A refutation of the Arminian interpretation of 1st Timothy 2:4.
We begin our series on David Cloud’s proof texts against Calvinism in his article titled, “Some” Here is the first major false doctrines that are a danger to Bible-Believing Churches today. statement that he purports to contradict Calvinism,
“The Bible says that God wants all men to be saved (1 Tim. 2:3-5; 2 Pet. 3:9).”
3. This is good, and pleases God our Savior, 4. who wants all men to be saved and to come to a knowledge of the truth. 5. For there is one God and one mediator between God and men, the man Christ Jesus,
I need to say a few words about how Arminians approach this text before I provide an exegetical objection to Cloud’s interpretation. Next to 2 Peter 3:9, 1 Timothy 2:4 is by far the most cited verse that Arminians use against Calvinists. The intention behind quoting, “who wants all men to be saved,” is to throw water on any idea that God has elected individuals to be saved, and to deny a particular intention in the atonement, as well as deny any notion that God has a special salvific love for his children.
Arminians start with the human-centered assumption that if God does not love all people undifferentiated, then he would be unjust to love some more than others. The Calvinist begins with the Biblical principle that because man is unworthy of grace and deserving only of death, God in his holiness, wisdom, and freedom chooses to love and elect any creature he desires. I often ask Arminians whether God is just to destroy all the people in the world. The answer is usually “yes.” Then I ask, if so, can God be merciful and choose to elect some to be saved? Here is where they balk.
Why do they commit this blatant inconsistency? Arminians believe that “grace” is only grace if it’s given to all people. Yes, I know what you are thinking, “But that defeats the very meaning of grace.” Exactly, grace is undeserved. If God in his freedom chooses to give one person electing grace, he is not required to give someone else this same grace. “But that’s not fair!” someone may object. That’s right, it’s not fair-it’s called grace. We don’t want God to be fair. We want him to be merciful. If God were fair with us, we would all get our just due: to perish eternally in our sins.
Exegesis of 1 Timothy 2:4
The context has already been touched on above, but let me give it flesh. Arminians are fond of citing only part of verse 4, “who wants all men to be saved.” The default meaning for them is “every single individual on this planet.” I often hear them say, “all means all.” Well of course it does, but the question is “all of what?” This is where context must determine what “all” is referring to. So let us examine it by looking at the couple of verses that precede verse 4, 1.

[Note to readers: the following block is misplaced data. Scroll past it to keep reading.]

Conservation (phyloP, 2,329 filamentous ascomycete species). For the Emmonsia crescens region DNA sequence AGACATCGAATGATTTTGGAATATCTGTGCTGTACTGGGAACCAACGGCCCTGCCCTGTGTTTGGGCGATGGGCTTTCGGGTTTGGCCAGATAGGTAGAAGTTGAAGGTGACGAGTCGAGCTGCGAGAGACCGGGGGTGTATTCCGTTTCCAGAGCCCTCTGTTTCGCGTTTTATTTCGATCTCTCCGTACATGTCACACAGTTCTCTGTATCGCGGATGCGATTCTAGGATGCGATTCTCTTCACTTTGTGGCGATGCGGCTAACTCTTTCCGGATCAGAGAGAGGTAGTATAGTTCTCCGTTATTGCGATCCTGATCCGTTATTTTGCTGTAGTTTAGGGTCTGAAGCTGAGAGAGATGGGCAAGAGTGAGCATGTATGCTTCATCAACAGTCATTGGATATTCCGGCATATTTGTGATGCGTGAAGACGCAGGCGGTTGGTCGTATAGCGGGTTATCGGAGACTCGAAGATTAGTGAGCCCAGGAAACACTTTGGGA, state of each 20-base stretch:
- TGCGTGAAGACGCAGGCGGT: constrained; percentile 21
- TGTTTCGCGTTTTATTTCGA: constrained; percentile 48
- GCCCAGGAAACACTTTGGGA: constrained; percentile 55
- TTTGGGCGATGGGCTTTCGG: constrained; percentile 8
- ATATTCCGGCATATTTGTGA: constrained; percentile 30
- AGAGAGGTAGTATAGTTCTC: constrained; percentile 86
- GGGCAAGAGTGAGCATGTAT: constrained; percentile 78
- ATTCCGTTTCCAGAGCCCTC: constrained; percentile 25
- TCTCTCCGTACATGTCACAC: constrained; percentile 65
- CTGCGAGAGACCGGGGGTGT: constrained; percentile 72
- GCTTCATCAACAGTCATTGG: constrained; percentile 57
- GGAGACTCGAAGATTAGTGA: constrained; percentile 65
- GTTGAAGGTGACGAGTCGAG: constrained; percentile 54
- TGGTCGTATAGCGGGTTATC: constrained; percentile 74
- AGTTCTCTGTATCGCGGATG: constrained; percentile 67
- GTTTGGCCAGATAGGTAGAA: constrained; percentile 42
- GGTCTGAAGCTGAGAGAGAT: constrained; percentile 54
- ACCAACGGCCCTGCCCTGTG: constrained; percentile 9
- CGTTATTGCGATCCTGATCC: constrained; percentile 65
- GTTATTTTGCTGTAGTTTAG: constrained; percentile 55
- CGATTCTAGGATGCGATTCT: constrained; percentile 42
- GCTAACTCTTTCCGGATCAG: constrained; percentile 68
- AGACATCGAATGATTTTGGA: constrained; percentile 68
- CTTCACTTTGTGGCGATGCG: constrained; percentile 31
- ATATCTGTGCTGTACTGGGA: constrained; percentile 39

I urge, then, first of all, that requests, prayers, intercession and thanksgiving be made for everyone- 2. for kings and all those in authority, that we may live peaceful and quiet lives in all godliness and holiness. 3. This is good, and pleases God our Savior, 4. who wants all men to be saved and to come to a knowledge of the truth.
We could work backwards from verse 4 to 1, or forward from verse 1 to 4; either way, it is all connected. But let us work backwards to see the flow of Paul’s thinking. Notice verse 4 begins with “who”; the antecedent is obviously “God” in verse 3, which begins by saying that there is something good and pleasing to our God. What is “This” that Paul is referring to? Here we need to view verses 1 and 2 together as a unit. Paul is urging Timothy the importance of prayers and other spiritual disciplines to be made for everyone. He is not telling Timothy to open up the Ephesian phonebook and start praying for the Alphas and work all the way through to the Omegas.
Rather, Paul gives the key statement by noting that the regal class of kings and the higher social class of those in authority should be included in prayer and other disciplines. Why does Paul urge this command? So we may, “live peaceful and quiet lives in all godliness and holiness.” Is Paul simply urging them to pray that the authority ruling powers will be mollified? No! Paul has something more eternally hoped for than temporal appeasement from the oppression of rulers; he would like to see them be saved. Hence, Paul immediately follows up by saying, “This is good,.” Paul has in mind that God does not intend to save only one particular social class of and pleases God our Savior, who wants all men to be saved and to come to a knowledge of the truth people, but all social classes, including kings and those in authority. To read “all men” as “every single person in the world” is not warranted by the context and reveals a reading of one’s tradition and false notions into Paul’s important message to Timothy.